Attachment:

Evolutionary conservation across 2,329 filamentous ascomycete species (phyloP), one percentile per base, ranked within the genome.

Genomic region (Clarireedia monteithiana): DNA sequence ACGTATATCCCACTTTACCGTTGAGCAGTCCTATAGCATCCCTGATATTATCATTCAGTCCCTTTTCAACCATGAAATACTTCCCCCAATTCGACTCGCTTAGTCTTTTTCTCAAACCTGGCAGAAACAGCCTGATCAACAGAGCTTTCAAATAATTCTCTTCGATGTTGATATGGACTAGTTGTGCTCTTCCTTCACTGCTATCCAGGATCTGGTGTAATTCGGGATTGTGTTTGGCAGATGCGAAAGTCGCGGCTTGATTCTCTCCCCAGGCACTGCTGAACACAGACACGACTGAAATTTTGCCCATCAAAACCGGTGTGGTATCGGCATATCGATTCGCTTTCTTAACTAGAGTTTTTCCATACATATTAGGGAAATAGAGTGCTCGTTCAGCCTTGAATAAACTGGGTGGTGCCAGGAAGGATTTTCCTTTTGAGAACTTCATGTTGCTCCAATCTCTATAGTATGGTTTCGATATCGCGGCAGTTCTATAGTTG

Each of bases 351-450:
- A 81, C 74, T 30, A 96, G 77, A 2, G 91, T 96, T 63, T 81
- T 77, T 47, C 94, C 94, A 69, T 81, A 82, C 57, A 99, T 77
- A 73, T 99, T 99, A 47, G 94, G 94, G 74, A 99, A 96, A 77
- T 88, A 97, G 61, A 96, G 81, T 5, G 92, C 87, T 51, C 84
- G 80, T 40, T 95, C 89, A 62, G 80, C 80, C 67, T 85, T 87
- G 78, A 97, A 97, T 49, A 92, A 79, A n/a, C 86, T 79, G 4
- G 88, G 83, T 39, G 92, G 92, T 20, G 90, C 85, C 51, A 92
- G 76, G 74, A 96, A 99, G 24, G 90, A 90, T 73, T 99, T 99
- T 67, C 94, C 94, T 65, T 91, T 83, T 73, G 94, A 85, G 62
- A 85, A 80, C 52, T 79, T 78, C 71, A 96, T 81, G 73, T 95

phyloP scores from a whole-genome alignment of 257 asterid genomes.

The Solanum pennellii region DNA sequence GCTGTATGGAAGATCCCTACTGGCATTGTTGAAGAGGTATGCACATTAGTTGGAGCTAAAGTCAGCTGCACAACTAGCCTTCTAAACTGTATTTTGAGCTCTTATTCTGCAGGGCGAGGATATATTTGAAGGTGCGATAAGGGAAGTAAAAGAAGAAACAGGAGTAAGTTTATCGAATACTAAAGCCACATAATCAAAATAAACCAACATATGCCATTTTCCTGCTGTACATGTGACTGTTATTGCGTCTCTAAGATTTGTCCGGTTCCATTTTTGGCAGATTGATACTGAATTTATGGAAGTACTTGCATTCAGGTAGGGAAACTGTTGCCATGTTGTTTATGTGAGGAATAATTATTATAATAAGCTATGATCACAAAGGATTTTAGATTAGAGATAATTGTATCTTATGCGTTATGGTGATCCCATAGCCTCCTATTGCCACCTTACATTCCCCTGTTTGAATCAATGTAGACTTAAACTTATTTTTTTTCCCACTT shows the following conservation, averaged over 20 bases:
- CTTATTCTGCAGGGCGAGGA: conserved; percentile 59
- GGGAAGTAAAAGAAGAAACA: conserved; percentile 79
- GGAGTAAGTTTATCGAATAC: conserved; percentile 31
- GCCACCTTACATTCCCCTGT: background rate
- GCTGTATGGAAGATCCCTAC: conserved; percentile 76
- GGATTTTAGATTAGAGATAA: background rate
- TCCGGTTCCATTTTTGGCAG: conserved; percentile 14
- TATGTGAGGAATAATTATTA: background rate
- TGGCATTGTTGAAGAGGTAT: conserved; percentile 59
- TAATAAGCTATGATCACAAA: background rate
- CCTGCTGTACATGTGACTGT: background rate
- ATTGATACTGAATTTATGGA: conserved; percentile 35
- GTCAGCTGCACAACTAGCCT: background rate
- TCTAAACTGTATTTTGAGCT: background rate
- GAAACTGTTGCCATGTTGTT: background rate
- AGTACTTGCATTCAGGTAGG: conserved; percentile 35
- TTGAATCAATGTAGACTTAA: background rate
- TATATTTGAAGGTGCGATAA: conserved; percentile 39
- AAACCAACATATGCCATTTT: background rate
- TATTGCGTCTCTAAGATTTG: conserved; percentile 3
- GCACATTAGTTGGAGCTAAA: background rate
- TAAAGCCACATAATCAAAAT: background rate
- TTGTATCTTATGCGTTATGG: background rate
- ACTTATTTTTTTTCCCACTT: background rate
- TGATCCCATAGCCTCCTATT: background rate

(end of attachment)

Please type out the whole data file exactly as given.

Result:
Evolutionary conservation across 2,329 filamentous ascomycete species (phyloP), one percentile per base, ranked within the genome.

Genomic region (Clarireedia monteithiana): DNA sequence ACGTATATCCCACTTTACCGTTGAGCAGTCCTATAGCATCCCTGATATTATCATTCAGTCCCTTTTCAACCATGAAATACTTCCCCCAATTCGACTCGCTTAGTCTTTTTCTCAAACCTGGCAGAAACAGCCTGATCAACAGAGCTTTCAAATAATTCTCTTCGATGTTGATATGGACTAGTTGTGCTCTTCCTTCACTGCTATCCAGGATCTGGTGTAATTCGGGATTGTGTTTGGCAGATGCGAAAGTCGCGGCTTGATTCTCTCCCCAGGCACTGCTGAACACAGACACGACTGAAATTTTGCCCATCAAAACCGGTGTGGTATCGGCATATCGATTCGCTTTCTTAACTAGAGTTTTTCCATACATATTAGGGAAATAGAGTGCTCGTTCAGCCTTGAATAAACTGGGTGGTGCCAGGAAGGATTTTCCTTTTGAGAACTTCATGTTGCTCCAATCTCTATAGTATGGTTTCGATATCGCGGCAGTTCTATAGTTG

Each of bases 351-450:
- A 81, C 74, T 30, A 96, G 77, A 2, G 91, T 96, T 63, T 81
- T 77, T 47, C 94, C 94, A 69, T 81, A 82, C 57, A 99, T 77
- A 73, T 99, T 99, A 47, G 94, G 94, G 74, A 99, A 96, A 77
- T 88, A 97, G 61, A 96, G 81, T 5, G 92, C 87, T 51, C 84
- G 80, T 40, T 95, C 89, A 62, G 80, C 80, C 67, T 85, T 87
- G 78, A 97, A 97, T 49, A 92, A 79, A n/a, C 86, T 79, G 4
- G 88, G 83, T 39, G 92, G 92, T 20, G 90, C 85, C 51, A 92
- G 76, G 74, A 96, A 99, G 24, G 90, A 90, T 73, T 99, T 99
- T 67, C 94, C 94, T 65, T 91, T 83, T 73, G 94, A 85, G 62
- A 85, A 80, C 52, T 79, T 78, C 71, A 96, T 81, G 73, T 95

phyloP scores from a whole-genome alignment of 257 asterid genomes.

The Solanum pennellii region DNA sequence GCTGTATGGAAGATCCCTACTGGCATTGTTGAAGAGGTATGCACATTAGTTGGAGCTAAAGTCAGCTGCACAACTAGCCTTCTAAACTGTATTTTGAGCTCTTATTCTGCAGGGCGAGGATATATTTGAAGGTGCGATAAGGGAAGTAAAAGAAGAAACAGGAGTAAGTTTATCGAATACTAAAGCCACATAATCAAAATAAACCAACATATGCCATTTTCCTGCTGTACATGTGACTGTTATTGCGTCTCTAAGATTTGTCCGGTTCCATTTTTGGCAGATTGATACTGAATTTATGGAAGTACTTGCATTCAGGTAGGGAAACTGTTGCCATGTTGTTTATGTGAGGAATAATTATTATAATAAGCTATGATCACAAAGGATTTTAGATTAGAGATAATTGTATCTTATGCGTTATGGTGATCCCATAGCCTCCTATTGCCACCTTACATTCCCCTGTTTGAATCAATGTAGACTTAAACTTATTTTTTTTCCCACTT shows the following conservation, averaged over 20 bases:
- CTTATTCTGCAGGGCGAGGA: conserved; percentile 59
- GGGAAGTAAAAGAAGAAACA: conserved; percentile 79
- GGAGTAAGTTTATCGAATAC: conserved; percentile 31
- GCCACCTTACATTCCCCTGT: background rate
- GCTGTATGGAAGATCCCTAC: conserved; percentile 76
- GGATTTTAGATTAGAGATAA: background rate
- TCCGGTTCCATTTTTGGCAG: conserved; percentile 14
- TATGTGAGGAATAATTATTA: background rate
- TGGCATTGTTGAAGAGGTAT: conserved; percentile 59
- TAATAAGCTATGATCACAAA: background rate
- CCTGCTGTACATGTGACTGT: background rate
- ATTGATACTGAATTTATGGA: conserved; percentile 35
- GTCAGCTGCACAACTAGCCT: background rate
- TCTAAACTGTATTTTGAGCT: background rate
- GAAACTGTTGCCATGTTGTT: background rate
- AGTACTTGCATTCAGGTAGG: conserved; percentile 35
- TTGAATCAATGTAGACTTAA: background rate
- TATATTTGAAGGTGCGATAA: conserved; percentile 39
- AAACCAACATATGCCATTTT: background rate
- TATTGCGTCTCTAAGATTTG: conserved; percentile 3
- GCACATTAGTTGGAGCTAAA: background rate
- TAAAGCCACATAATCAAAAT: background rate
- TTGTATCTTATGCGTTATGG: background rate
- ACTTATTTTTTTTCCCACTT: background rate
- TGATCCCATAGCCTCCTATT: background rate